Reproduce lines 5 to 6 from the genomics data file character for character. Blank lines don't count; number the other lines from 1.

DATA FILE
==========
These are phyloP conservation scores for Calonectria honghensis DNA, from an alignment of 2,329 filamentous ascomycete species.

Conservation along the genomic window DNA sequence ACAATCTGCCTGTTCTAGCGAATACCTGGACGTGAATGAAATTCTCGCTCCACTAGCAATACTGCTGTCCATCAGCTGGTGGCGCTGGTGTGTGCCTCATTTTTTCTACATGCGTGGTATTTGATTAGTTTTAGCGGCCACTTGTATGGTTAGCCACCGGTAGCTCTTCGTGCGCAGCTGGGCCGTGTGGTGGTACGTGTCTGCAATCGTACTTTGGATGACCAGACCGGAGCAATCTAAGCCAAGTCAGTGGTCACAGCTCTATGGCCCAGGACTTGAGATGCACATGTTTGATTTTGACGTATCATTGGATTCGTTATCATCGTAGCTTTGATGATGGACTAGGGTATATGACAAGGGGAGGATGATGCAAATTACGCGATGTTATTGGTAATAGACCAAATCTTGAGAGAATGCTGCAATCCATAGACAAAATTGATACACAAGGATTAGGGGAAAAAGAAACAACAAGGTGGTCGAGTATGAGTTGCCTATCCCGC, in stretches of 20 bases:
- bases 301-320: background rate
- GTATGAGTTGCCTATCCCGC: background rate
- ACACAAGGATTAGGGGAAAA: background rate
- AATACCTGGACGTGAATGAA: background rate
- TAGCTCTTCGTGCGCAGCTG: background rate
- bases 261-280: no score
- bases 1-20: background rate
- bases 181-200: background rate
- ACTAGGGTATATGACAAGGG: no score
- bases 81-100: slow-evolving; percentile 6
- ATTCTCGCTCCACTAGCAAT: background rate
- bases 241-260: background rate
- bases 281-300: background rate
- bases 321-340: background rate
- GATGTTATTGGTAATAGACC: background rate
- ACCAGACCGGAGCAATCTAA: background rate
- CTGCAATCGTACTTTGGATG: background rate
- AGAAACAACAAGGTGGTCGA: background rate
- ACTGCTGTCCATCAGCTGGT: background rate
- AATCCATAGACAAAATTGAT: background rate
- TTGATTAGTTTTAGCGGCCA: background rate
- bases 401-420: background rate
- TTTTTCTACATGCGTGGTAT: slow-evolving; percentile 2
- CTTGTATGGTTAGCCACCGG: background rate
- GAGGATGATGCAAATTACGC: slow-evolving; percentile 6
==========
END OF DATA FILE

- ACACAAGGATTAGGGGAAAA: background rate
- AATACCTGGACGTGAATGAA: background rate